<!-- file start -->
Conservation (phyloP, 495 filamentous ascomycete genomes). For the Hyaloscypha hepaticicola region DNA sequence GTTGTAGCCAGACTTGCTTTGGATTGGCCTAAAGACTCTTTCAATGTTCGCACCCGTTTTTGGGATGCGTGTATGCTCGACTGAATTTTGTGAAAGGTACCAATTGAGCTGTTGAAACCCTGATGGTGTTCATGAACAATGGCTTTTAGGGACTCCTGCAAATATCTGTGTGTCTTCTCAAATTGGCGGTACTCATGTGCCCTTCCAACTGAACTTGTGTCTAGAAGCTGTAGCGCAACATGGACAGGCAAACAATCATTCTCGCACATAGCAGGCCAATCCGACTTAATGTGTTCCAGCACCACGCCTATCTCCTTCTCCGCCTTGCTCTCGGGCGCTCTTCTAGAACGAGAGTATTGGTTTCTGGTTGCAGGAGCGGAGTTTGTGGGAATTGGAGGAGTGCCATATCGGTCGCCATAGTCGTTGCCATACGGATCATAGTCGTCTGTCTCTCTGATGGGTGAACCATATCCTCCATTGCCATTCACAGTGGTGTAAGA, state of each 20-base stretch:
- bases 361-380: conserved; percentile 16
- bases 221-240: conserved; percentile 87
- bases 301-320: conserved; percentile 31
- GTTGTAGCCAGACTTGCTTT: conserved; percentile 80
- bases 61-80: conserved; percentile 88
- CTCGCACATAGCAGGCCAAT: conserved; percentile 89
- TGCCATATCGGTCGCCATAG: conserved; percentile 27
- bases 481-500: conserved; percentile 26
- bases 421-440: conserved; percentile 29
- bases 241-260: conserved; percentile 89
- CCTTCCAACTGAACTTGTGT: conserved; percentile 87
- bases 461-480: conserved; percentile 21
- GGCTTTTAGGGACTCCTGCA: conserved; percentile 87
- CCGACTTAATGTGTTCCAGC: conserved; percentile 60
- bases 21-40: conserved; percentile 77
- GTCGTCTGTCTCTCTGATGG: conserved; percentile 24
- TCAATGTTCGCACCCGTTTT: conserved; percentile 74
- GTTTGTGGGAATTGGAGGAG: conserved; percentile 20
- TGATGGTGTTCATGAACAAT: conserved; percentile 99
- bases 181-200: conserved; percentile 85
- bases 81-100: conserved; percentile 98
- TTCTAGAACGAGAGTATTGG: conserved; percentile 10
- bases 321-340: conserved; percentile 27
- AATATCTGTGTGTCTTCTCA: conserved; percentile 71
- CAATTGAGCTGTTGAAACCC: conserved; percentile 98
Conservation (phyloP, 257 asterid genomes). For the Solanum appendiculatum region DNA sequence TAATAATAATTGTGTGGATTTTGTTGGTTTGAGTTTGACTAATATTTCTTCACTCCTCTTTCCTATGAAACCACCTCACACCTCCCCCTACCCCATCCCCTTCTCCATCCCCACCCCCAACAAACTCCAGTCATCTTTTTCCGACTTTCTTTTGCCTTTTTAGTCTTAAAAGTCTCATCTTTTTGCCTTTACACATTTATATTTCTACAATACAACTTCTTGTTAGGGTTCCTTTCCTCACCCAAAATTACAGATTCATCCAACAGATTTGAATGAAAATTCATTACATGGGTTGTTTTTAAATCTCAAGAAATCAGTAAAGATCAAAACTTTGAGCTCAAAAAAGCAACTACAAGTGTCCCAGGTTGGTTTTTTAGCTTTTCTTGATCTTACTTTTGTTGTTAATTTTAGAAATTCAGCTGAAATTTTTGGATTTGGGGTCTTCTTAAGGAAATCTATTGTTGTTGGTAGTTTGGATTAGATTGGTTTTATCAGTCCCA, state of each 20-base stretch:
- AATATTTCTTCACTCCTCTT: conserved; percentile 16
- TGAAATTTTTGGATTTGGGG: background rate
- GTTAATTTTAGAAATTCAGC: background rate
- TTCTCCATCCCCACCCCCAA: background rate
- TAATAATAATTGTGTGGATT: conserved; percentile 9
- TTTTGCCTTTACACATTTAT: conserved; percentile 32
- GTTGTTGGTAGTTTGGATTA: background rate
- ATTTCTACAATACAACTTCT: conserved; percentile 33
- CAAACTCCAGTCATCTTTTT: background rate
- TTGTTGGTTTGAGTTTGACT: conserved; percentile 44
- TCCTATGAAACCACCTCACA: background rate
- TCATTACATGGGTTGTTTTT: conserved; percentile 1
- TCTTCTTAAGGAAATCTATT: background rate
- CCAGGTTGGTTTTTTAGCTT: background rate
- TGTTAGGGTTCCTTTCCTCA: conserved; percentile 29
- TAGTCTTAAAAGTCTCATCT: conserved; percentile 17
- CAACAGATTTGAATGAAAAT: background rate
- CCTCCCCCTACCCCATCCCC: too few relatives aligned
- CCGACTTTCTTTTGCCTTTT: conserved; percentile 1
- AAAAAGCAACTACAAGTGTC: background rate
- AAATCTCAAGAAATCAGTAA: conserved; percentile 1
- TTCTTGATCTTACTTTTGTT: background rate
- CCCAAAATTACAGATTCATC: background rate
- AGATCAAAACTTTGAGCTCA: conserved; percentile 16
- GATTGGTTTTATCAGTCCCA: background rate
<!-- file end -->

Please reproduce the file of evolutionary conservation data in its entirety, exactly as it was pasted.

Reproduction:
Conservation (phyloP, 495 filamentous ascomycete genomes). For the Hyaloscypha hepaticicola region DNA sequence GTTGTAGCCAGACTTGCTTTGGATTGGCCTAAAGACTCTTTCAATGTTCGCACCCGTTTTTGGGATGCGTGTATGCTCGACTGAATTTTGTGAAAGGTACCAATTGAGCTGTTGAAACCCTGATGGTGTTCATGAACAATGGCTTTTAGGGACTCCTGCAAATATCTGTGTGTCTTCTCAAATTGGCGGTACTCATGTGCCCTTCCAACTGAACTTGTGTCTAGAAGCTGTAGCGCAACATGGACAGGCAAACAATCATTCTCGCACATAGCAGGCCAATCCGACTTAATGTGTTCCAGCACCACGCCTATCTCCTTCTCCGCCTTGCTCTCGGGCGCTCTTCTAGAACGAGAGTATTGGTTTCTGGTTGCAGGAGCGGAGTTTGTGGGAATTGGAGGAGTGCCATATCGGTCGCCATAGTCGTTGCCATACGGATCATAGTCGTCTGTCTCTCTGATGGGTGAACCATATCCTCCATTGCCATTCACAGTGGTGTAAGA, state of each 20-base stretch:
- bases 361-380: conserved; percentile 16
- bases 221-240: conserved; percentile 87
- bases 301-320: conserved; percentile 31
- GTTGTAGCCAGACTTGCTTT: conserved; percentile 80
- bases 61-80: conserved; percentile 88
- CTCGCACATAGCAGGCCAAT: conserved; percentile 89
- TGCCATATCGGTCGCCATAG: conserved; percentile 27
- bases 481-500: conserved; percentile 26
- bases 421-440: conserved; percentile 29
- bases 241-260: conserved; percentile 89
- CCTTCCAACTGAACTTGTGT: conserved; percentile 87
- bases 461-480: conserved; percentile 21
- GGCTTTTAGGGACTCCTGCA: conserved; percentile 87
- CCGACTTAATGTGTTCCAGC: conserved; percentile 60
- bases 21-40: conserved; percentile 77
- GTCGTCTGTCTCTCTGATGG: conserved; percentile 24
- TCAATGTTCGCACCCGTTTT: conserved; percentile 74
- GTTTGTGGGAATTGGAGGAG: conserved; percentile 20
- TGATGGTGTTCATGAACAAT: conserved; percentile 99
- bases 181-200: conserved; percentile 85
- bases 81-100: conserved; percentile 98
- TTCTAGAACGAGAGTATTGG: conserved; percentile 10
- bases 321-340: conserved; percentile 27
- AATATCTGTGTGTCTTCTCA: conserved; percentile 71
- CAATTGAGCTGTTGAAACCC: conserved; percentile 98
Conservation (phyloP, 257 asterid genomes). For the Solanum appendiculatum region DNA sequence TAATAATAATTGTGTGGATTTTGTTGGTTTGAGTTTGACTAATATTTCTTCACTCCTCTTTCCTATGAAACCACCTCACACCTCCCCCTACCCCATCCCCTTCTCCATCCCCACCCCCAACAAACTCCAGTCATCTTTTTCCGACTTTCTTTTGCCTTTTTAGTCTTAAAAGTCTCATCTTTTTGCCTTTACACATTTATATTTCTACAATACAACTTCTTGTTAGGGTTCCTTTCCTCACCCAAAATTACAGATTCATCCAACAGATTTGAATGAAAATTCATTACATGGGTTGTTTTTAAATCTCAAGAAATCAGTAAAGATCAAAACTTTGAGCTCAAAAAAGCAACTACAAGTGTCCCAGGTTGGTTTTTTAGCTTTTCTTGATCTTACTTTTGTTGTTAATTTTAGAAATTCAGCTGAAATTTTTGGATTTGGGGTCTTCTTAAGGAAATCTATTGTTGTTGGTAGTTTGGATTAGATTGGTTTTATCAGTCCCA, state of each 20-base stretch:
- AATATTTCTTCACTCCTCTT: conserved; percentile 16
- TGAAATTTTTGGATTTGGGG: background rate
- GTTAATTTTAGAAATTCAGC: background rate
- TTCTCCATCCCCACCCCCAA: background rate
- TAATAATAATTGTGTGGATT: conserved; percentile 9
- TTTTGCCTTTACACATTTAT: conserved; percentile 32
- GTTGTTGGTAGTTTGGATTA: background rate
- ATTTCTACAATACAACTTCT: conserved; percentile 33
- CAAACTCCAGTCATCTTTTT: background rate
- TTGTTGGTTTGAGTTTGACT: conserved; percentile 44
- TCCTATGAAACCACCTCACA: background rate
- TCATTACATGGGTTGTTTTT: conserved; percentile 1
- TCTTCTTAAGGAAATCTATT: background rate
- CCAGGTTGGTTTTTTAGCTT: background rate
- TGTTAGGGTTCCTTTCCTCA: conserved; percentile 29
- TAGTCTTAAAAGTCTCATCT: conserved; percentile 17
- CAACAGATTTGAATGAAAAT: background rate
- CCTCCCCCTACCCCATCCCC: too few relatives aligned
- CCGACTTTCTTTTGCCTTTT: conserved; percentile 1
- AAAAAGCAACTACAAGTGTC: background rate
- AAATCTCAAGAAATCAGTAA: conserved; percentile 1
- TTCTTGATCTTACTTTTGTT: background rate
- CCCAAAATTACAGATTCATC: background rate
- AGATCAAAACTTTGAGCTCA: conserved; percentile 16
- GATTGGTTTTATCAGTCCCA: background rate